We’ve all been there before, rushing to get ready for work and we accidentally drop our contact lens on the bathroom floor! It becomes a mad dash of combing through the bath mat, looking under the counter, and scanning the bathroom floor. Once you find that lost contact, is it safe to put in your eye again? What’s the protocol? Anything you put in your eye, one of your most sensitive sense organs, is a delicate matter. Here are a few tips to keep in mind when handling contact lenses:
DO – Keep up with your regular eye appointments. Something many people get wrong, even with glasses, is assuming they’re covered with their existing prescription. Many optometrists suggest coming in once a year to ensure that your contact lenses are the proper prescription, and that your contacts are not too loose or tight. Additionally, an annual eye check up can reveal much more than just your eye health. Your eye exam can reveal diabetes, high blood pressure, MS, lymphoma, and much more. Your eyes are not only the window to your soul, but also your health!
DON’T – Use tap water to rinse your contact lenses. There’s a reason that you buy a special solution to clean and sanitize your contact lenses. Tap water is not sterile and contains organisms or bacteria that may cause you to develop severe eye infections. Furthermore, this means ensuring that you clean your contact lens case everyday. Don’t simply ‘top up’ the existing solution with more from the bottle, but actually rinse the case out! It’s so easy for bacteria to build up, so make sure you’re filling your case with new, fresh solution everyday.
DO – Recognize the signs of an infection. Signs and symptoms include light sensitivity, redness, pain and even blurriness. Factors that can increase your likelihood of developing an eye infection on account of contact lenses are extended wear, sleeping in your lenses, reduced tear development, environmental factors, and also poor personal hygiene and lens upkeep. The most common complication is keratitis, which is an inflammation of the cornea. It’s important if you feel you may have an infection to contact your ophthalmologist as soon as possible.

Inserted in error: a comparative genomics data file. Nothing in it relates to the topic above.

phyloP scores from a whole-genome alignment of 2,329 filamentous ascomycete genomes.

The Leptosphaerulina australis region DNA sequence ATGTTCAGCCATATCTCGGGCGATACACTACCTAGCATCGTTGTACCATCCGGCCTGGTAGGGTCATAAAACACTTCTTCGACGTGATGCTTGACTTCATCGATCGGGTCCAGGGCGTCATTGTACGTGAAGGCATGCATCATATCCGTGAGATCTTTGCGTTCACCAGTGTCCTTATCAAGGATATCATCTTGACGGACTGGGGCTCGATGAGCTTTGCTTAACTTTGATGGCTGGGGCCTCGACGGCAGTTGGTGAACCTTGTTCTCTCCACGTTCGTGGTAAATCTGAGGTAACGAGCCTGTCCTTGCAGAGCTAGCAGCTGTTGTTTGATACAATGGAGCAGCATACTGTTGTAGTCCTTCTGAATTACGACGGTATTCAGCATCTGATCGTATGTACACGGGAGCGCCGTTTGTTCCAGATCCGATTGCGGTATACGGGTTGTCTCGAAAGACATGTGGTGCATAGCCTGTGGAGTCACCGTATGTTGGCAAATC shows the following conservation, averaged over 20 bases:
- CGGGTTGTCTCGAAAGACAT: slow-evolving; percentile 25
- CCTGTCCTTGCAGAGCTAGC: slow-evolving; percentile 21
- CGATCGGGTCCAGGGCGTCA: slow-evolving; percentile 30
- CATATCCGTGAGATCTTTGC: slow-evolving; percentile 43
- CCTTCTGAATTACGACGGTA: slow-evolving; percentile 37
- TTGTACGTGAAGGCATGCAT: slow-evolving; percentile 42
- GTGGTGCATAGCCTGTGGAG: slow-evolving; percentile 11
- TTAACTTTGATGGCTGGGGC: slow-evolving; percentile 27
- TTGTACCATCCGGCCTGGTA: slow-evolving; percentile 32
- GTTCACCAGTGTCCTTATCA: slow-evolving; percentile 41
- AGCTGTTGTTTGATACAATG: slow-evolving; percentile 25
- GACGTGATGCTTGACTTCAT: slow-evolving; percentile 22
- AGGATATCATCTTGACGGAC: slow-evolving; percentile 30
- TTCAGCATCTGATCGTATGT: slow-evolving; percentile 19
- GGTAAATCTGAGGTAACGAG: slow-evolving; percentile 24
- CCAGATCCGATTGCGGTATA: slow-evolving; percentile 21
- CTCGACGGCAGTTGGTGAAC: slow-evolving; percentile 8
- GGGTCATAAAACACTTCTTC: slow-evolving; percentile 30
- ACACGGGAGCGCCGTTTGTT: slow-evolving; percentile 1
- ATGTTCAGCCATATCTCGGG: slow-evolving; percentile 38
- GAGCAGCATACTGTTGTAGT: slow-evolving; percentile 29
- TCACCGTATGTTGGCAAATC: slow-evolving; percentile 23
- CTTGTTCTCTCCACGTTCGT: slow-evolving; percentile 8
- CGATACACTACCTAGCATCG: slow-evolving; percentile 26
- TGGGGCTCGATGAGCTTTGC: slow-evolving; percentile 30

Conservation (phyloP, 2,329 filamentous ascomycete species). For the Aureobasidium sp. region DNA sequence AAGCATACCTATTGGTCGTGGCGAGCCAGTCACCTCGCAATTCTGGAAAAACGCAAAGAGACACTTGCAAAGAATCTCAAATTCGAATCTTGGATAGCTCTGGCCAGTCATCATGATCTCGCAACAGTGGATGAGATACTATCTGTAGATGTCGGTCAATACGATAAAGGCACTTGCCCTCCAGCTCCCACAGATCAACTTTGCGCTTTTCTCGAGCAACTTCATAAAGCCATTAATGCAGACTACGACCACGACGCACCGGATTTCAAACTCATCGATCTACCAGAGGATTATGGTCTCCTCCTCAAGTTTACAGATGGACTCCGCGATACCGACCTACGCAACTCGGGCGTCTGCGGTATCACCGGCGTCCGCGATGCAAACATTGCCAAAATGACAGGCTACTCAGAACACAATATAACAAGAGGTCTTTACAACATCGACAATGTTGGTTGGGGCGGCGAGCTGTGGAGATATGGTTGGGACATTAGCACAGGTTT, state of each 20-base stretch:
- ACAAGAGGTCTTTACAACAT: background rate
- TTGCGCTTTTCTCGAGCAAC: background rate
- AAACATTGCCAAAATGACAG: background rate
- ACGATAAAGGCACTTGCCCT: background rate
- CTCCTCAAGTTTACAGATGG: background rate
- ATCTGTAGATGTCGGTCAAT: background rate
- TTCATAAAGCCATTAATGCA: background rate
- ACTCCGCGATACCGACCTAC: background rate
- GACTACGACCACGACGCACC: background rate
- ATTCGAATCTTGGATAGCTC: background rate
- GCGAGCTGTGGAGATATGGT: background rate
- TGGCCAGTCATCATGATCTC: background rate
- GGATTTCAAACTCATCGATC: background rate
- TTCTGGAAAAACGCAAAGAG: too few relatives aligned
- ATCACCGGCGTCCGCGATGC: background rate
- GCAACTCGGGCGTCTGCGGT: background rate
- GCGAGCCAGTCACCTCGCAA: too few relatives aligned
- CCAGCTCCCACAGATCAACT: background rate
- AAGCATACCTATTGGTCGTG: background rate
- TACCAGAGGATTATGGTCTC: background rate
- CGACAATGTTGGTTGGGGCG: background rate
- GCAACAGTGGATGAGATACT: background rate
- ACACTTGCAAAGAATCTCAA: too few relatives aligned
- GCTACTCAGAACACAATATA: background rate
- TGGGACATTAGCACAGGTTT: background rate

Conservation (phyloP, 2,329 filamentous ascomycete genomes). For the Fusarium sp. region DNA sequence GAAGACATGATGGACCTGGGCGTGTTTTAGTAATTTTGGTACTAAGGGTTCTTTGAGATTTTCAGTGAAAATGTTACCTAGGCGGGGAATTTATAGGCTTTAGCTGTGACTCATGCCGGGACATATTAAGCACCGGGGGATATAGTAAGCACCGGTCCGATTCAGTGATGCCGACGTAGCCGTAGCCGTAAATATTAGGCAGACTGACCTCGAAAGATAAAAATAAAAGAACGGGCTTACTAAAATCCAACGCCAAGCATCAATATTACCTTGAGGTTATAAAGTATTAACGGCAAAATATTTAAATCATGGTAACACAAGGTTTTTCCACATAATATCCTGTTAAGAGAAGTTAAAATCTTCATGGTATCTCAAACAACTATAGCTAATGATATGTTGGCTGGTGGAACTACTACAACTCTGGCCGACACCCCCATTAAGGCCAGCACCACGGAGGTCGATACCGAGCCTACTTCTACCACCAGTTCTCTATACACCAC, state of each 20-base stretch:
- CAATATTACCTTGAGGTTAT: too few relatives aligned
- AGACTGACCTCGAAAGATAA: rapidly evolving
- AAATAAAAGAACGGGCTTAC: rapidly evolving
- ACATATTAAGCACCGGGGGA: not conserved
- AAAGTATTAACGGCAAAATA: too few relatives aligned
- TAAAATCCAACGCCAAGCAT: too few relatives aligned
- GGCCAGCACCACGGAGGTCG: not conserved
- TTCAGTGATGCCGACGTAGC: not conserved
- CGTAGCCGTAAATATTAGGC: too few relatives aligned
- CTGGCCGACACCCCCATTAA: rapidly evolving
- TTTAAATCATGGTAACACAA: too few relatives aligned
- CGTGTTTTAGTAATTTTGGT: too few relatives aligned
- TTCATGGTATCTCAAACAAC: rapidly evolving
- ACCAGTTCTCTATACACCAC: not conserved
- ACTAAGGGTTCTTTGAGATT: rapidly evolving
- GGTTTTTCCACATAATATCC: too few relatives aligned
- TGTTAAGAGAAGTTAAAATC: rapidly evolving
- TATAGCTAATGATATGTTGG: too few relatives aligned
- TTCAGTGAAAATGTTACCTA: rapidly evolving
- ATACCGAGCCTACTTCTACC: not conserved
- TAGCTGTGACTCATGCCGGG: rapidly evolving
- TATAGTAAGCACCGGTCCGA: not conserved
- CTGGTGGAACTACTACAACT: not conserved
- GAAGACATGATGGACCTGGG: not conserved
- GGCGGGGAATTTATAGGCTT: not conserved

DON’T – Forget to take your contact lenses out when going to bed. As previously mentioned, sleeping with your contacts in is one of the easiest ways to develop an eye infection. Although manufacturers often say that lenses are safe to sleep in, this is not in your best interest. Contact lenses restrict oxygen flow to your eyes, which in turn, creates an unhealthy culture within your eyes.
DO – Make sure you keep a spare pair of glasses. Although you’ve made the switch to contact lenses, you never know when you might need them. If you’re ever in a situation where you don’t have enough contacts or enough solution, it’s imperative that you have an alternative means of vision. Furthermore, always make sure that your spare set of glasses contains an up to date prescription!
DON’T – Use eye drops that are not prescribed or specifically intended for people who wear contact lenses. If you must use eye drops, ensure that they are specifically for contact lenses!
DO – Put your makeup on after you put your contact lenses in. This is integral because although getting makeup in your eye is a pain, getting makeup in your eye and having it stick to your contact lens is even worse. This can lead to not only uncomfortable irritation, but it also has the potential to lead to infection. Additionally, it’s important to replace your makeup frequently. It is suggested that you do so every three months or so. Bacteria builds up on your products and can cause an infection, especially in the case of those who wear contact lenses.
DON’T – Wear damaged contact lenses. Many people think that a small rip in a lens doesn’t warrant throwing it away. Think again! A damaged or over-aged lens can scratch your eye or instigate further eye issues. Always err on the side of caution and use a new lens.
By following these simple tips you can prevent eye irritation and potential infections. The most important factor to keep in mind is regular visits to your optometrist. So, when was your last eye exam? Contact us today to schedule your next appointment!